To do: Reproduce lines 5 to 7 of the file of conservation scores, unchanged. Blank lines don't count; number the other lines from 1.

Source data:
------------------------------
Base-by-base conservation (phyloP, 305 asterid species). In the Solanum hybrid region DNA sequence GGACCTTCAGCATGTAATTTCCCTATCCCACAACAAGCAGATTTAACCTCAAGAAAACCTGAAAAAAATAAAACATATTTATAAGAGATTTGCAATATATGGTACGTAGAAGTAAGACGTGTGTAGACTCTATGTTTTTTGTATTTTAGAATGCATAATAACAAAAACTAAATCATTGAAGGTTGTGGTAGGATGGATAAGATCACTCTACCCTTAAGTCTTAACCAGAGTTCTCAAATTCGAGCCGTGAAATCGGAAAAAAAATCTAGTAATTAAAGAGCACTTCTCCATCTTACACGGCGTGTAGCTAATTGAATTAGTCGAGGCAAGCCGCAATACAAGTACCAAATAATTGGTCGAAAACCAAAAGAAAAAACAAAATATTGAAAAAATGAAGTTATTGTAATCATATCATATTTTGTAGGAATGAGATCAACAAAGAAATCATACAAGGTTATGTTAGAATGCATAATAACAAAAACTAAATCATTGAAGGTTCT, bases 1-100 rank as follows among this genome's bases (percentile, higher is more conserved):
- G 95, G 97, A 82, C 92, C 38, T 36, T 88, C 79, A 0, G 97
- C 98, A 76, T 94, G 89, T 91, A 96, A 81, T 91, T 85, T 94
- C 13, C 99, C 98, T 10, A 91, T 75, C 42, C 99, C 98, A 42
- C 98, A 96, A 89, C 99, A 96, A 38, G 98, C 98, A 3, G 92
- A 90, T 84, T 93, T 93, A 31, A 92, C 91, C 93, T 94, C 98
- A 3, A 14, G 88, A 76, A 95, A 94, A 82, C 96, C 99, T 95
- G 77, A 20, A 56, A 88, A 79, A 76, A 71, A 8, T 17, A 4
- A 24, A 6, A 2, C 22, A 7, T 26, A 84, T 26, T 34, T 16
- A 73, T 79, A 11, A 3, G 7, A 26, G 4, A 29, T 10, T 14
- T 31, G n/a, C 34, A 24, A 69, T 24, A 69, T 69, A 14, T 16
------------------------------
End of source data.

- C 98, A 96, A 89, C 99, A 96, A 38, G 98, C 98, A 3, G 92
- A 90, T 84, T 93, T 93, A 31, A 92, C 91, C 93, T 94, C 98
- A 3, A 14, G 88, A 76, A 95, A 94, A 82, C 96, C 99, T 95